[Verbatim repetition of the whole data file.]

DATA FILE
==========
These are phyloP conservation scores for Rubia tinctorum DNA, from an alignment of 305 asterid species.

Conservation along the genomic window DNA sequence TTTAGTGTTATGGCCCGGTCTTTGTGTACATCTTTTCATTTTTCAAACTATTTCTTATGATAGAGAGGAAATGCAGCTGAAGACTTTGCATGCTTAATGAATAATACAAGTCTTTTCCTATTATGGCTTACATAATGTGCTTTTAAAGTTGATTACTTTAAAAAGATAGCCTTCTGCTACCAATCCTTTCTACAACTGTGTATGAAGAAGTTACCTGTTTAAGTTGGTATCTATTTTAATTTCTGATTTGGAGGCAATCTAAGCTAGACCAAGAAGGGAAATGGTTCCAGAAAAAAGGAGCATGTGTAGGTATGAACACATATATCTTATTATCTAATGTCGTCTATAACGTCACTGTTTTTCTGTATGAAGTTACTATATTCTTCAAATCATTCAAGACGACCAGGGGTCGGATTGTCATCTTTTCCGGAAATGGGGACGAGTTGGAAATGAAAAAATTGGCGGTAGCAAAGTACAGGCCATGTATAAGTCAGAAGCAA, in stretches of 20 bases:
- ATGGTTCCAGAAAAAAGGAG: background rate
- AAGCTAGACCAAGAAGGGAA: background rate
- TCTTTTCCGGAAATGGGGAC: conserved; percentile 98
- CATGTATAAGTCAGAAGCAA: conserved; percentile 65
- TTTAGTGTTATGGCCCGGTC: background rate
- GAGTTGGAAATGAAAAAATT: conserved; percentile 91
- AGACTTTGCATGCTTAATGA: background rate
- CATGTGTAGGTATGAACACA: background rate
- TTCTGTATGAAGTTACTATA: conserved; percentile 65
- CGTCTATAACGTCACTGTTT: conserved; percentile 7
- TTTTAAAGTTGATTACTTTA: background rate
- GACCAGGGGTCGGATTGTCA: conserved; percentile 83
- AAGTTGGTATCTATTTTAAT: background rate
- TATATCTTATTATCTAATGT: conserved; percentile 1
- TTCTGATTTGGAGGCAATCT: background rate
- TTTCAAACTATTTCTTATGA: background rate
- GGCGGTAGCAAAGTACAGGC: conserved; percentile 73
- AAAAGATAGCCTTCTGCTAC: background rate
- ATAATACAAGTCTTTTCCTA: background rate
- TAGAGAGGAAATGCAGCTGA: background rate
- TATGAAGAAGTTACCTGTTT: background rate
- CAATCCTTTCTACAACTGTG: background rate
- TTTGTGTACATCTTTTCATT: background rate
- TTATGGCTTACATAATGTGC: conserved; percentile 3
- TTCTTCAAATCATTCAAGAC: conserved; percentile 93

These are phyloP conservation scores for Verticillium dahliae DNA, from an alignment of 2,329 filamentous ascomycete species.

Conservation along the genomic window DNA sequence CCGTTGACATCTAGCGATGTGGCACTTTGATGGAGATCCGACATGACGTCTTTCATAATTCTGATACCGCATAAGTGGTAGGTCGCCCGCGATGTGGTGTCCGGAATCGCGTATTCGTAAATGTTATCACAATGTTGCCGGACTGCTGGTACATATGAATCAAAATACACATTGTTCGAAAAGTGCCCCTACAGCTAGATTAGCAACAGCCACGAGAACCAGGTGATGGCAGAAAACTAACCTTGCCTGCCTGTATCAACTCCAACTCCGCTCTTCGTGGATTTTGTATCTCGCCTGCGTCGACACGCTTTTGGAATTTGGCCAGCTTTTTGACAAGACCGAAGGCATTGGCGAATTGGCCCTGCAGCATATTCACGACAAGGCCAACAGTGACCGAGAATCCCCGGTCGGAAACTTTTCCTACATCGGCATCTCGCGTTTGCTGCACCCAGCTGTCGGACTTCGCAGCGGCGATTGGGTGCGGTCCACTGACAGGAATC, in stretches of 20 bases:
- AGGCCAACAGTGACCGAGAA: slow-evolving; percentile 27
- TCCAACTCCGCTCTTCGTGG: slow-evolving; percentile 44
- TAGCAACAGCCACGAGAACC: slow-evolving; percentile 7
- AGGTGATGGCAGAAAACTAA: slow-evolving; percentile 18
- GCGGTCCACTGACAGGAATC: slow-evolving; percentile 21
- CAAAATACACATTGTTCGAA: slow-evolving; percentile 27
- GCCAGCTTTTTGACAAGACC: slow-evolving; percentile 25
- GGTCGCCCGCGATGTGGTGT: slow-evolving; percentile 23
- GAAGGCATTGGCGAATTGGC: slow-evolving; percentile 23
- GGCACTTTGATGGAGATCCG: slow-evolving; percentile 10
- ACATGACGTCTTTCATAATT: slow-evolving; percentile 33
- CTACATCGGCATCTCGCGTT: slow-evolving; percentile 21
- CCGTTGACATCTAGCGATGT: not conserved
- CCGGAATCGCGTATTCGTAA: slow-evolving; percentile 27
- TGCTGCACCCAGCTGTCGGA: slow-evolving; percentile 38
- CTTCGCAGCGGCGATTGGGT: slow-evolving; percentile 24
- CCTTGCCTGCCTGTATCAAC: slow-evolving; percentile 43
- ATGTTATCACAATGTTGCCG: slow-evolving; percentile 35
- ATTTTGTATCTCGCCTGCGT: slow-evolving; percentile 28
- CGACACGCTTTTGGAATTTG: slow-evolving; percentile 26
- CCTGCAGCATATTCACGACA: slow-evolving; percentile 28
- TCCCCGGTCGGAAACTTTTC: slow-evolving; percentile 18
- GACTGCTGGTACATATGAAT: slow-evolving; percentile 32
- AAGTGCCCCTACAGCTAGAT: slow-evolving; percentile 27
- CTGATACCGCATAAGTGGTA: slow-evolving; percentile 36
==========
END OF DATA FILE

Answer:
These are phyloP conservation scores for Rubia tinctorum DNA, from an alignment of 305 asterid species.

Conservation along the genomic window DNA sequence TTTAGTGTTATGGCCCGGTCTTTGTGTACATCTTTTCATTTTTCAAACTATTTCTTATGATAGAGAGGAAATGCAGCTGAAGACTTTGCATGCTTAATGAATAATACAAGTCTTTTCCTATTATGGCTTACATAATGTGCTTTTAAAGTTGATTACTTTAAAAAGATAGCCTTCTGCTACCAATCCTTTCTACAACTGTGTATGAAGAAGTTACCTGTTTAAGTTGGTATCTATTTTAATTTCTGATTTGGAGGCAATCTAAGCTAGACCAAGAAGGGAAATGGTTCCAGAAAAAAGGAGCATGTGTAGGTATGAACACATATATCTTATTATCTAATGTCGTCTATAACGTCACTGTTTTTCTGTATGAAGTTACTATATTCTTCAAATCATTCAAGACGACCAGGGGTCGGATTGTCATCTTTTCCGGAAATGGGGACGAGTTGGAAATGAAAAAATTGGCGGTAGCAAAGTACAGGCCATGTATAAGTCAGAAGCAA, in stretches of 20 bases:
- ATGGTTCCAGAAAAAAGGAG: background rate
- AAGCTAGACCAAGAAGGGAA: background rate
- TCTTTTCCGGAAATGGGGAC: conserved; percentile 98
- CATGTATAAGTCAGAAGCAA: conserved; percentile 65
- TTTAGTGTTATGGCCCGGTC: background rate
- GAGTTGGAAATGAAAAAATT: conserved; percentile 91
- AGACTTTGCATGCTTAATGA: background rate
- CATGTGTAGGTATGAACACA: background rate
- TTCTGTATGAAGTTACTATA: conserved; percentile 65
- CGTCTATAACGTCACTGTTT: conserved; percentile 7
- TTTTAAAGTTGATTACTTTA: background rate
- GACCAGGGGTCGGATTGTCA: conserved; percentile 83
- AAGTTGGTATCTATTTTAAT: background rate
- TATATCTTATTATCTAATGT: conserved; percentile 1
- TTCTGATTTGGAGGCAATCT: background rate
- TTTCAAACTATTTCTTATGA: background rate
- GGCGGTAGCAAAGTACAGGC: conserved; percentile 73
- AAAAGATAGCCTTCTGCTAC: background rate
- ATAATACAAGTCTTTTCCTA: background rate
- TAGAGAGGAAATGCAGCTGA: background rate
- TATGAAGAAGTTACCTGTTT: background rate
- CAATCCTTTCTACAACTGTG: background rate
- TTTGTGTACATCTTTTCATT: background rate
- TTATGGCTTACATAATGTGC: conserved; percentile 3
- TTCTTCAAATCATTCAAGAC: conserved; percentile 93

These are phyloP conservation scores for Verticillium dahliae DNA, from an alignment of 2,329 filamentous ascomycete species.

Conservation along the genomic window DNA sequence CCGTTGACATCTAGCGATGTGGCACTTTGATGGAGATCCGACATGACGTCTTTCATAATTCTGATACCGCATAAGTGGTAGGTCGCCCGCGATGTGGTGTCCGGAATCGCGTATTCGTAAATGTTATCACAATGTTGCCGGACTGCTGGTACATATGAATCAAAATACACATTGTTCGAAAAGTGCCCCTACAGCTAGATTAGCAACAGCCACGAGAACCAGGTGATGGCAGAAAACTAACCTTGCCTGCCTGTATCAACTCCAACTCCGCTCTTCGTGGATTTTGTATCTCGCCTGCGTCGACACGCTTTTGGAATTTGGCCAGCTTTTTGACAAGACCGAAGGCATTGGCGAATTGGCCCTGCAGCATATTCACGACAAGGCCAACAGTGACCGAGAATCCCCGGTCGGAAACTTTTCCTACATCGGCATCTCGCGTTTGCTGCACCCAGCTGTCGGACTTCGCAGCGGCGATTGGGTGCGGTCCACTGACAGGAATC, in stretches of 20 bases:
- AGGCCAACAGTGACCGAGAA: slow-evolving; percentile 27
- TCCAACTCCGCTCTTCGTGG: slow-evolving; percentile 44
- TAGCAACAGCCACGAGAACC: slow-evolving; percentile 7
- AGGTGATGGCAGAAAACTAA: slow-evolving; percentile 18
- GCGGTCCACTGACAGGAATC: slow-evolving; percentile 21
- CAAAATACACATTGTTCGAA: slow-evolving; percentile 27
- GCCAGCTTTTTGACAAGACC: slow-evolving; percentile 25
- GGTCGCCCGCGATGTGGTGT: slow-evolving; percentile 23
- GAAGGCATTGGCGAATTGGC: slow-evolving; percentile 23
- GGCACTTTGATGGAGATCCG: slow-evolving; percentile 10
- ACATGACGTCTTTCATAATT: slow-evolving; percentile 33
- CTACATCGGCATCTCGCGTT: slow-evolving; percentile 21
- CCGTTGACATCTAGCGATGT: not conserved
- CCGGAATCGCGTATTCGTAA: slow-evolving; percentile 27
- TGCTGCACCCAGCTGTCGGA: slow-evolving; percentile 38
- CTTCGCAGCGGCGATTGGGT: slow-evolving; percentile 24
- CCTTGCCTGCCTGTATCAAC: slow-evolving; percentile 43
- ATGTTATCACAATGTTGCCG: slow-evolving; percentile 35
- ATTTTGTATCTCGCCTGCGT: slow-evolving; percentile 28
- CGACACGCTTTTGGAATTTG: slow-evolving; percentile 26
- CCTGCAGCATATTCACGACA: slow-evolving; percentile 28
- TCCCCGGTCGGAAACTTTTC: slow-evolving; percentile 18
- GACTGCTGGTACATATGAAT: slow-evolving; percentile 32
- AAGTGCCCCTACAGCTAGAT: slow-evolving; percentile 27
- CTGATACCGCATAAGTGGTA: slow-evolving; percentile 36